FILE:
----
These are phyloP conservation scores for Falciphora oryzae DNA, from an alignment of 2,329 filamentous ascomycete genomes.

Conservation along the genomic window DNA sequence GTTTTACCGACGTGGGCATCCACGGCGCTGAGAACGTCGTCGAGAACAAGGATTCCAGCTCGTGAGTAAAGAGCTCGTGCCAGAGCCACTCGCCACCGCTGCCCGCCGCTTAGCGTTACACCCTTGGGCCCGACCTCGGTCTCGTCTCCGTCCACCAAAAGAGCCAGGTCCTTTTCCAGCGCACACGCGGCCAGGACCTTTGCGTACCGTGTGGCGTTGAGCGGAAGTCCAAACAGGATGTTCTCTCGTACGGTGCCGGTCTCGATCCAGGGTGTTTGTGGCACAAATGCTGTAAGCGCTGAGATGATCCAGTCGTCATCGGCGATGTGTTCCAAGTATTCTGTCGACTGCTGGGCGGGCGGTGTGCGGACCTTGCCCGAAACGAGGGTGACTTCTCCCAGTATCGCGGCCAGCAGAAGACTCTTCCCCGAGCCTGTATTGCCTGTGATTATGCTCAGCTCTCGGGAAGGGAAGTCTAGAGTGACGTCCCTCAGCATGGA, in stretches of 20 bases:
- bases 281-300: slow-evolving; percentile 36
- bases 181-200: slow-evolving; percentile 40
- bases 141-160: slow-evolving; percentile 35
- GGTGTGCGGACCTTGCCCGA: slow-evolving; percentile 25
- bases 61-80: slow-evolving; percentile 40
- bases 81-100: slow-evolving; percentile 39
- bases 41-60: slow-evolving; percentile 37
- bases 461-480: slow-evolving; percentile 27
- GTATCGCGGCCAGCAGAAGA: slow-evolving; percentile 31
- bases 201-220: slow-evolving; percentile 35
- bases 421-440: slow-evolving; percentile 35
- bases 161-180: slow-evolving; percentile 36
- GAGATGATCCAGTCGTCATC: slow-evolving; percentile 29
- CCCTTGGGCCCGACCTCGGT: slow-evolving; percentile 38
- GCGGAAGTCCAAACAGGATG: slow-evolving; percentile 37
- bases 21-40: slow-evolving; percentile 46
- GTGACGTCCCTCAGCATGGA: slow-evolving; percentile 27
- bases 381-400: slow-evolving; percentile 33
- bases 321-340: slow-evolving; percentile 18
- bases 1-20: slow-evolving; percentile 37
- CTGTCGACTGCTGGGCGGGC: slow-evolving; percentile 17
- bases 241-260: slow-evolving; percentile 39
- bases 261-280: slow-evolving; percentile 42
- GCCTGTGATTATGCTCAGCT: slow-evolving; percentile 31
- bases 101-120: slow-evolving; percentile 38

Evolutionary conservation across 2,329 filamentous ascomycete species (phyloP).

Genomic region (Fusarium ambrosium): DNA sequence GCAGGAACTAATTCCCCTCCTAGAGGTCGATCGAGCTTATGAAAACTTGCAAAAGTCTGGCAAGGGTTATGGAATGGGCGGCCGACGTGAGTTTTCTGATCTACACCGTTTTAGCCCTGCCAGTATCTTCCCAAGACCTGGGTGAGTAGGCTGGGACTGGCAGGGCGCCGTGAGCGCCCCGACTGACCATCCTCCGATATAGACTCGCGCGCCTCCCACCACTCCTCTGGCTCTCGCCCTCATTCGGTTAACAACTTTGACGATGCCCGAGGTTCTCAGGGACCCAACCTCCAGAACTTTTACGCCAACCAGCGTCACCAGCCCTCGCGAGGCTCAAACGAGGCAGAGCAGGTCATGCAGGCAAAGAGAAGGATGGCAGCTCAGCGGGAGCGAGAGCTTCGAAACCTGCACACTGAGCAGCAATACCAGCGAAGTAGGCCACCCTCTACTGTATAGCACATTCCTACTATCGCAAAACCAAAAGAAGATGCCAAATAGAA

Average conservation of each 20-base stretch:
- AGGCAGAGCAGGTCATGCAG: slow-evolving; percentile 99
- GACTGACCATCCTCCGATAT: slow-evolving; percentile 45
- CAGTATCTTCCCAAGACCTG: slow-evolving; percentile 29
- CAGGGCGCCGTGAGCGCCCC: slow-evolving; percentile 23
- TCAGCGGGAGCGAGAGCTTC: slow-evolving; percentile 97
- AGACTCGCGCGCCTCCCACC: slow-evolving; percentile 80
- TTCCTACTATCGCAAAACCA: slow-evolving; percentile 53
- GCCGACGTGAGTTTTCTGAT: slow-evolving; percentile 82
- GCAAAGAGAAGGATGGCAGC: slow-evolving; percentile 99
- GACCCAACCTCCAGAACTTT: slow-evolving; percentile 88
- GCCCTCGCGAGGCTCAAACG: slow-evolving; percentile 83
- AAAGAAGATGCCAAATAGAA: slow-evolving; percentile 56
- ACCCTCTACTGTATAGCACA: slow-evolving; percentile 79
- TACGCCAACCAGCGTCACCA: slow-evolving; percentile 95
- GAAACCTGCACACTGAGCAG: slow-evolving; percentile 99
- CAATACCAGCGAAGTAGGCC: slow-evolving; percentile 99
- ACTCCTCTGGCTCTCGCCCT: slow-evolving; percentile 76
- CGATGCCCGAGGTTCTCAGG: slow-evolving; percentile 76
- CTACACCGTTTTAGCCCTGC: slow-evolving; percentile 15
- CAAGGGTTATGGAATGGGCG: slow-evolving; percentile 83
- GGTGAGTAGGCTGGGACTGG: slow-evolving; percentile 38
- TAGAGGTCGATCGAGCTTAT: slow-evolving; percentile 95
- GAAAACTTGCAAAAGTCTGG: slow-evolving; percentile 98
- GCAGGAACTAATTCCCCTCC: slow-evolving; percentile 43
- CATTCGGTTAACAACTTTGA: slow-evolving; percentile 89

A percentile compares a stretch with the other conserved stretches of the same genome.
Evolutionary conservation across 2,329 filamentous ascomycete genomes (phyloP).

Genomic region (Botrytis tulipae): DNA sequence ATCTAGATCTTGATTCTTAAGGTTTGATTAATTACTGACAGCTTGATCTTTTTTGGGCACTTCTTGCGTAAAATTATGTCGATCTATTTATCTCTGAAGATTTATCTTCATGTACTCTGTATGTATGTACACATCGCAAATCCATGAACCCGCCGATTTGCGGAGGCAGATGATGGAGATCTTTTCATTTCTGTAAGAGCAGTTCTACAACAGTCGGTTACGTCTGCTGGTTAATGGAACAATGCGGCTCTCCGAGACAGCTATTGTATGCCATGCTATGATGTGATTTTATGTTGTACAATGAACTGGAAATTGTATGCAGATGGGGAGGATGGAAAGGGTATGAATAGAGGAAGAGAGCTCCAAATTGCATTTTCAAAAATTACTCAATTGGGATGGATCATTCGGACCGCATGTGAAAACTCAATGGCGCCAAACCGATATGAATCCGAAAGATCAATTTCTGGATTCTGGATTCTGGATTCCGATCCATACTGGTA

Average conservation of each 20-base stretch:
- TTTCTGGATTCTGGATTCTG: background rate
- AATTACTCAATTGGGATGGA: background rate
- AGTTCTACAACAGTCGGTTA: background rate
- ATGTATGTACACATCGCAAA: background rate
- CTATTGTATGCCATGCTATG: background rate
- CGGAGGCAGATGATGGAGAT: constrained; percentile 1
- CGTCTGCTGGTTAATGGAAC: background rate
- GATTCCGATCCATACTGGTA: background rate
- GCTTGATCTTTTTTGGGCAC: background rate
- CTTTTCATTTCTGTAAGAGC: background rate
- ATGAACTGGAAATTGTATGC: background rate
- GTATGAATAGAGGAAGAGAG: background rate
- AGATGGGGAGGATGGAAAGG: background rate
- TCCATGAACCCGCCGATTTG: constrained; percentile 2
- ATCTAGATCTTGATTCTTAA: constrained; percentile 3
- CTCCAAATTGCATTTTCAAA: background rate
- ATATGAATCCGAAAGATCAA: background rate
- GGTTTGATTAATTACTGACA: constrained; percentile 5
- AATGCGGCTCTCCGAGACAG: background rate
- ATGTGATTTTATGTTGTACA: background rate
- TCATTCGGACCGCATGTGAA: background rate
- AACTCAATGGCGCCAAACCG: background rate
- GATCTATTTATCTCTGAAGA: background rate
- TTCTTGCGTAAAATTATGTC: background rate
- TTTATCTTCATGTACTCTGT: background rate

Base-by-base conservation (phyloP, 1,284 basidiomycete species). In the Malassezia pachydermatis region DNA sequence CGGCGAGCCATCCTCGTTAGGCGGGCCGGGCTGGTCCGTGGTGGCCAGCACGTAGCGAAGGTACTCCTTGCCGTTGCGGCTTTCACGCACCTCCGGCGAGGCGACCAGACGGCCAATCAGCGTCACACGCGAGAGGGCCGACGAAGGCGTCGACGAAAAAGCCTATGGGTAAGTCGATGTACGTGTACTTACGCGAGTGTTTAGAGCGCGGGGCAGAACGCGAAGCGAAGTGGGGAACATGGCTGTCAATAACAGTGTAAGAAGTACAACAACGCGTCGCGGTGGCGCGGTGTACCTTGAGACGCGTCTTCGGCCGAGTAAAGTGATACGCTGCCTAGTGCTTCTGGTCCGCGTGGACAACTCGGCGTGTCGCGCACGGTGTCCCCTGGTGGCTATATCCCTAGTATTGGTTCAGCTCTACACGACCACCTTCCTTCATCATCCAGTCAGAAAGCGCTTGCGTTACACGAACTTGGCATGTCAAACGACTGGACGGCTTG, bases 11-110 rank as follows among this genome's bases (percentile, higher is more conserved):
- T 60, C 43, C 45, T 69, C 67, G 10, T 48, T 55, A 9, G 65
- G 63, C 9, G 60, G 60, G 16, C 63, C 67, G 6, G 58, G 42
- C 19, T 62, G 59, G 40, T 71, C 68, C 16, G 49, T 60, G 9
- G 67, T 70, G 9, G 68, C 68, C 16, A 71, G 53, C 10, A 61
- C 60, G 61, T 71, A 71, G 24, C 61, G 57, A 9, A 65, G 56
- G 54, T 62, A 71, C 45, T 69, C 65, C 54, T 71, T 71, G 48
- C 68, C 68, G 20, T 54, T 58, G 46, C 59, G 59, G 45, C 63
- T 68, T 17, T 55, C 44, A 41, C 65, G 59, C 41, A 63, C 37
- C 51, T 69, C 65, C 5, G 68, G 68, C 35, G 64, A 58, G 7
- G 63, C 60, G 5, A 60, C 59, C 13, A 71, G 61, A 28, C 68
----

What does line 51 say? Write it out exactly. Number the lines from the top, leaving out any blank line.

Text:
- GGTGAGTAGGCTGGGACTGG: slow-evolving; percentile 38